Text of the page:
Extending the Shelf Life of Camembert Cheese via Controlling Over-Ripening by Bacteriocin of Newly Lactic Acid Bacterial Isolate LAB100
Camembert cheese is a surface white mould ripened cheese; when full ripe the casein becomes liquefy as the intensive degradation occurs by proteinases from surface flora and results over-ripening and off flavor. To control this, partial purified bacteriocin like substances (PPBLS) from newly lactic acid bacterial isolate (LAB100) exhibited antifungal activity against Penicillium candidum (in vitro) were used. Inhibition (%) of P. candidum by PPBLS at concentrations of 2, 4, 8, 16 and 32 mg/ml was 34, 50, 79, 80 and 85%, respectively. Based on their superior antifungal potential activity; isolate LAB100 was phenotypically and genotypically characterized as newly Lactobacillus sp. For delaying the Camembert cheese over-ripening (in vivo), bacteriocin producing isolate LAB100 and its PPBLS were incorporated and applied in different camembert cheese treatments. Three treatments beside control were conducted; after brining all cheese treatments stored at 12±2°C to ripen for 12 days and then at 5±2°C for more 30 days to complete ripening. Organoleptic properties, pH values and nitrogen distribution were determined during ripening period. In addition, the proteolysis of treated Camembert cheese was monitored by gel electrophoresis. The cheese treatment (T2) made with bacteriocin producer isolate LAB 100 added as co-culture to main starter recorded the highest total score, followed by T3 and the lowest one was recorded for control (T1). The highest WSN/TN% was in T1; 5.4, 22.87, 34.41 and 57.65% at 3, 10, 20, and 40 days after brining, respectively, while the lowest WSN/TN% was recorded for treatment that made with both bacteriocin producer strain LAB100 and sprayed by PPBLS solution after 3 days of brining (T3), where it was 5.05, 9.85, 13.82, and 31.74% at the same previous ages, respectively. These results were confirmed by gel electrophoresis, indicating that bacteriocin producer LAB100 and or its bacteriocin controlled the protein degradation. These results suggest that both bacteriocin producer strain and its PPBLS minimize the growth of P. candidum as a consequence the rate of proteolysis was controlled and hence extending the shelf life of Camembert cheese is occurred.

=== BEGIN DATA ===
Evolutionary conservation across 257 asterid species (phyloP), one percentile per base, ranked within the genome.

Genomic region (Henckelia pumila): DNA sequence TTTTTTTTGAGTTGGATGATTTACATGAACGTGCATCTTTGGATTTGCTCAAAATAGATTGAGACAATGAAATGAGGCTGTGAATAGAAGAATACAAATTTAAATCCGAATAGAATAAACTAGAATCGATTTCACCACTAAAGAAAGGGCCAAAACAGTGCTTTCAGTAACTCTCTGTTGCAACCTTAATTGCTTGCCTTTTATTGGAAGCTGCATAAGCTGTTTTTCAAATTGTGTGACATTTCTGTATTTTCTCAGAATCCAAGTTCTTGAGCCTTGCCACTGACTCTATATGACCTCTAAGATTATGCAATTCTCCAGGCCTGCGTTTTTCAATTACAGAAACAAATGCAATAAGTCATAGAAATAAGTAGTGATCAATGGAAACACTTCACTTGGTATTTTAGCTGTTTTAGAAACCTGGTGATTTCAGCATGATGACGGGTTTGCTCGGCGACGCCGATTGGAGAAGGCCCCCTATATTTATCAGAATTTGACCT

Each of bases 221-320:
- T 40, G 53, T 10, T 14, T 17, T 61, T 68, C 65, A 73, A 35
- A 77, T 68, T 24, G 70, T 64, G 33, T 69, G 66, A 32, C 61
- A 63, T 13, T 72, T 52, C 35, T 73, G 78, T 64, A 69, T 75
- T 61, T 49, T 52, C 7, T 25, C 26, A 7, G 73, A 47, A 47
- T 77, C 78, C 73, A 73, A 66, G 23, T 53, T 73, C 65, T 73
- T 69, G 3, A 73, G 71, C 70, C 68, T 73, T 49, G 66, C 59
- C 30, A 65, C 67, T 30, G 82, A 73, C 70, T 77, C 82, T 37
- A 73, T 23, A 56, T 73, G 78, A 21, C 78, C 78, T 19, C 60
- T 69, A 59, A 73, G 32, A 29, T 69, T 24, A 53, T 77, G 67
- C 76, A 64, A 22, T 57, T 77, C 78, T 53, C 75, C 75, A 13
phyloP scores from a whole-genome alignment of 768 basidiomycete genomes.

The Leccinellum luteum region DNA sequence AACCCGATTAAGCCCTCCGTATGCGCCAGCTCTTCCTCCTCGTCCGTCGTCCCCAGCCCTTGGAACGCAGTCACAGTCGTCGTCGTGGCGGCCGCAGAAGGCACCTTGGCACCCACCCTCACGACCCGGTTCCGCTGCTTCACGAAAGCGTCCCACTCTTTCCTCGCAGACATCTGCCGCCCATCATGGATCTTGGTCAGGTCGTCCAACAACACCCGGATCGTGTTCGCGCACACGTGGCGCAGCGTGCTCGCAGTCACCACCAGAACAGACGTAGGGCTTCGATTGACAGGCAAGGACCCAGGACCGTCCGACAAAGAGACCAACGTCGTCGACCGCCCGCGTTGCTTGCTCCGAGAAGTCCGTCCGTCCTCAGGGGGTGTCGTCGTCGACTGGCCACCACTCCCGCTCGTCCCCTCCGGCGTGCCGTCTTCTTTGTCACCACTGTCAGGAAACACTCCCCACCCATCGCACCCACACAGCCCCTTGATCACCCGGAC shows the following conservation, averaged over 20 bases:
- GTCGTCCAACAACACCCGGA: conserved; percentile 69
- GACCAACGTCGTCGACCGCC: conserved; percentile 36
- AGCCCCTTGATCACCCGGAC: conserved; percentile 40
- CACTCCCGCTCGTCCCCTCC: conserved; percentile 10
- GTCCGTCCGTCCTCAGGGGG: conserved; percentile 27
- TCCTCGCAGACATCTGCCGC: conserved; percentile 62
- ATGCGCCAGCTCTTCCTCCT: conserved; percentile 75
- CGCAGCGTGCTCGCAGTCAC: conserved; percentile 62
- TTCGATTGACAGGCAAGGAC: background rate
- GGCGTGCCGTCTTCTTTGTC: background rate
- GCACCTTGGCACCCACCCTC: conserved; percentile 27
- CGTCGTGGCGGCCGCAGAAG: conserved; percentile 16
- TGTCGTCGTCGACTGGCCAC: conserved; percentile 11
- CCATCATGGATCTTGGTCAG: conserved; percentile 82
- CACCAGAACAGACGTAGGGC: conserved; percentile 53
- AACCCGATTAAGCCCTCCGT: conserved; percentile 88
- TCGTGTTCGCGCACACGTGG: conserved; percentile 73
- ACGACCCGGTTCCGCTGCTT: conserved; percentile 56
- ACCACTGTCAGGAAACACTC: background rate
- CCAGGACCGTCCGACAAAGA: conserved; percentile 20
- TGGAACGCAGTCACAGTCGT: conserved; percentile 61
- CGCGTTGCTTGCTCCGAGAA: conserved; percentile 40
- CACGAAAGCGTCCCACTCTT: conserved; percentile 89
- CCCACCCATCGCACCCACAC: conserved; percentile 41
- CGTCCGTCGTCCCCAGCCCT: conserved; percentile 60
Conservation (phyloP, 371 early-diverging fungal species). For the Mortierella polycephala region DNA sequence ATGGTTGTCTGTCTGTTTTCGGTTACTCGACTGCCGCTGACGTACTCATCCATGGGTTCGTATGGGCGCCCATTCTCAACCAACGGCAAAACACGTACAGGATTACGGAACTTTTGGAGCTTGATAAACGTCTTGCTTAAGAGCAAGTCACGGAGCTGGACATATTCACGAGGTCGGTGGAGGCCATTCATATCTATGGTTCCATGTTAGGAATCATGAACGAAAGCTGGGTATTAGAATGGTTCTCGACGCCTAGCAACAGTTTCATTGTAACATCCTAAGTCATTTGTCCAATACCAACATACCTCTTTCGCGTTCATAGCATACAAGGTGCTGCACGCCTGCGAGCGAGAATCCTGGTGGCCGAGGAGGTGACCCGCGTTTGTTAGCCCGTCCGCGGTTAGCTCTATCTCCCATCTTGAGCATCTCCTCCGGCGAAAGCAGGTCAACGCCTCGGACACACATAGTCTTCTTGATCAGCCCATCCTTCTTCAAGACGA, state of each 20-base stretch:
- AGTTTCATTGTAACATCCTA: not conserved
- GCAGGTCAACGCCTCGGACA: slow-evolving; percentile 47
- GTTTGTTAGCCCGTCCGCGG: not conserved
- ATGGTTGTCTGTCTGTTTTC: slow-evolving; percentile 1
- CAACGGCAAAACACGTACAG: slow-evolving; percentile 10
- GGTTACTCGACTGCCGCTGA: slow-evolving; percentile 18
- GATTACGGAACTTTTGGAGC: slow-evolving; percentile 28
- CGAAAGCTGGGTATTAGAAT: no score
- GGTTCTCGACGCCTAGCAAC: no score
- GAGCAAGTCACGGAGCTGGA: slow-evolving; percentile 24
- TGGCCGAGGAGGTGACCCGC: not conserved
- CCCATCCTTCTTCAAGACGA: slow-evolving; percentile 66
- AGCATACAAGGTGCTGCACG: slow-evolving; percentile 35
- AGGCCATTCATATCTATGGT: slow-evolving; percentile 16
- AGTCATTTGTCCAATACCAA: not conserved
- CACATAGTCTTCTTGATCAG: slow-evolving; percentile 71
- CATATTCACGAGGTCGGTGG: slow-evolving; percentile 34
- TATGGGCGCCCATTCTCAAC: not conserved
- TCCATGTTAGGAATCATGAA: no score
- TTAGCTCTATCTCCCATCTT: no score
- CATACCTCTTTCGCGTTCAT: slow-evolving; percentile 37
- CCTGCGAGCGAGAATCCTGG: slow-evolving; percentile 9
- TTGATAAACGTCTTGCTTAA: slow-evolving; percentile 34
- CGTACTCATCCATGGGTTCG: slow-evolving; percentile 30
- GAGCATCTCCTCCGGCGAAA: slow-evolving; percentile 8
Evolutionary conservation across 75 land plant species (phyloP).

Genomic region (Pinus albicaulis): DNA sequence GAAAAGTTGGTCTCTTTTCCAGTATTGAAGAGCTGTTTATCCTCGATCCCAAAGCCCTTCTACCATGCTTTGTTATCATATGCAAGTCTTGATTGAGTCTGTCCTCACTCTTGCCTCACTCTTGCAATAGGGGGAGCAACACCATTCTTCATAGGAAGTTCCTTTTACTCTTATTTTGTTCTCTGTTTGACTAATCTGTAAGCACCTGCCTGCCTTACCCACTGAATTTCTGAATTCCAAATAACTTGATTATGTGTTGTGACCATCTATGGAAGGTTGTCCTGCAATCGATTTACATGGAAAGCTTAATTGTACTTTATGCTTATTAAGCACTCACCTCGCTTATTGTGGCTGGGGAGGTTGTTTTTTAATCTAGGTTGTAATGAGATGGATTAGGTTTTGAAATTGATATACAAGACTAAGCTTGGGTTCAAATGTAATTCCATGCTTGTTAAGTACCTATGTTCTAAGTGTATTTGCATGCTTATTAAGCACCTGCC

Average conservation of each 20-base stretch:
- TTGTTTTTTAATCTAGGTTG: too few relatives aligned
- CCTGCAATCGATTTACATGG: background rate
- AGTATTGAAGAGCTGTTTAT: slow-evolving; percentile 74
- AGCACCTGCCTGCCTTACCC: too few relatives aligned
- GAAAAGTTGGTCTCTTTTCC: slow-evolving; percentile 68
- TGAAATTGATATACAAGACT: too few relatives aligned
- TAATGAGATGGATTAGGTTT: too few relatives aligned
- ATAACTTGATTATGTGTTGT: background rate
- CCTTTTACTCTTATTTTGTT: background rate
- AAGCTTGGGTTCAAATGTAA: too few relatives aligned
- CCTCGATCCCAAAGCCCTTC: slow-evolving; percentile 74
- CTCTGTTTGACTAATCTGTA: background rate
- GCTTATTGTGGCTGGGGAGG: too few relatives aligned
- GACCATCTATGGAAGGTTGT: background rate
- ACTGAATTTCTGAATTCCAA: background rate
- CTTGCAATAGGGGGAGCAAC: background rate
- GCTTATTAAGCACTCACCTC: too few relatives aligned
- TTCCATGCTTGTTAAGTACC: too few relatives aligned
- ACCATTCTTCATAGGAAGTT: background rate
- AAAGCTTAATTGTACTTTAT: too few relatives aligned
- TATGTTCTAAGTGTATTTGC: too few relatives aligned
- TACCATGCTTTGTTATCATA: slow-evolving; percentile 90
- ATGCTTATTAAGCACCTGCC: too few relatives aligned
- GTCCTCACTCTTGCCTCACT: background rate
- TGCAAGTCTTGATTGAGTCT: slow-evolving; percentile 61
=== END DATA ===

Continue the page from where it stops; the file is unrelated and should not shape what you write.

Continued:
Extending the Shelf Life of Camembert Cheese via Controlling Over-Ripening by Bacteriocin of Newly Lactic Acid Bacterial Isolate LAB100, International Journal of Nutrition and Food Sciences.
Vol. 6, No. 2,
2017, pp. 88-98.
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